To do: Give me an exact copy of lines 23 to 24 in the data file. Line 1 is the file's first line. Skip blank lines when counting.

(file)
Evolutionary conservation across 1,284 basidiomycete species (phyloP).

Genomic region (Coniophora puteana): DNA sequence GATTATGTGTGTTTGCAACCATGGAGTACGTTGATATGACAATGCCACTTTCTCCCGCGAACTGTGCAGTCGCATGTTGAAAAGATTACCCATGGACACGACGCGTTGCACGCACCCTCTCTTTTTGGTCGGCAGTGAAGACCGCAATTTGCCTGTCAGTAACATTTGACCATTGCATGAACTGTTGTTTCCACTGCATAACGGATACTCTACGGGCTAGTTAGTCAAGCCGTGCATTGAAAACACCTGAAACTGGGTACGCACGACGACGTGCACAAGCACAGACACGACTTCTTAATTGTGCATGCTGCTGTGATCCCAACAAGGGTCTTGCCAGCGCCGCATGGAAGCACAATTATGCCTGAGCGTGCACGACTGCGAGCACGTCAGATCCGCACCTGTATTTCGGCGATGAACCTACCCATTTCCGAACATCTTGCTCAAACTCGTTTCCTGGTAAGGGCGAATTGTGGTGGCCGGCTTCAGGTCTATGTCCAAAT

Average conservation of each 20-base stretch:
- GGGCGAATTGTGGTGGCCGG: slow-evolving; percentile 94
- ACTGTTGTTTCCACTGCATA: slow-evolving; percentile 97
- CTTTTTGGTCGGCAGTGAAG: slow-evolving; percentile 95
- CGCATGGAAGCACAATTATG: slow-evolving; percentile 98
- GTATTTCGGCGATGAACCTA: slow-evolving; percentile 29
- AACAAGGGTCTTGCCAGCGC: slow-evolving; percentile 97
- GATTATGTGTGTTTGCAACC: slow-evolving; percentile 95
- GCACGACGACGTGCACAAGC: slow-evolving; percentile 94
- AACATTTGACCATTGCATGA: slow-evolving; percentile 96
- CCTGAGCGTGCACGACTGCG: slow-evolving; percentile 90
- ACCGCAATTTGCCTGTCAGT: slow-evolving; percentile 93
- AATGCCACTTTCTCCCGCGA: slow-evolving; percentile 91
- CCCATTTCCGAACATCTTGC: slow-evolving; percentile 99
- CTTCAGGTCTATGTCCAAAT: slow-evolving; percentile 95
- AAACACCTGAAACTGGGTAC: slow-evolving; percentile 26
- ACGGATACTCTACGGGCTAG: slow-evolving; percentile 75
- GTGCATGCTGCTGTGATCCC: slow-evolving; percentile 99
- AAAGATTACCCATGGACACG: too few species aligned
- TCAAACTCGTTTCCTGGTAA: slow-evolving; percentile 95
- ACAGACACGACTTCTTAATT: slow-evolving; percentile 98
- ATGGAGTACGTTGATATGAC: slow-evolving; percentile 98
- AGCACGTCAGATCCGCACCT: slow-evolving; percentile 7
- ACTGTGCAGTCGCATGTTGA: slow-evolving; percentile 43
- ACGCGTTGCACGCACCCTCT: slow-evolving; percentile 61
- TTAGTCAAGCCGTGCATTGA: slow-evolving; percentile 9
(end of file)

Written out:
- ACAGACACGACTTCTTAATT: slow-evolving; percentile 98
- ATGGAGTACGTTGATATGAC: slow-evolving; percentile 98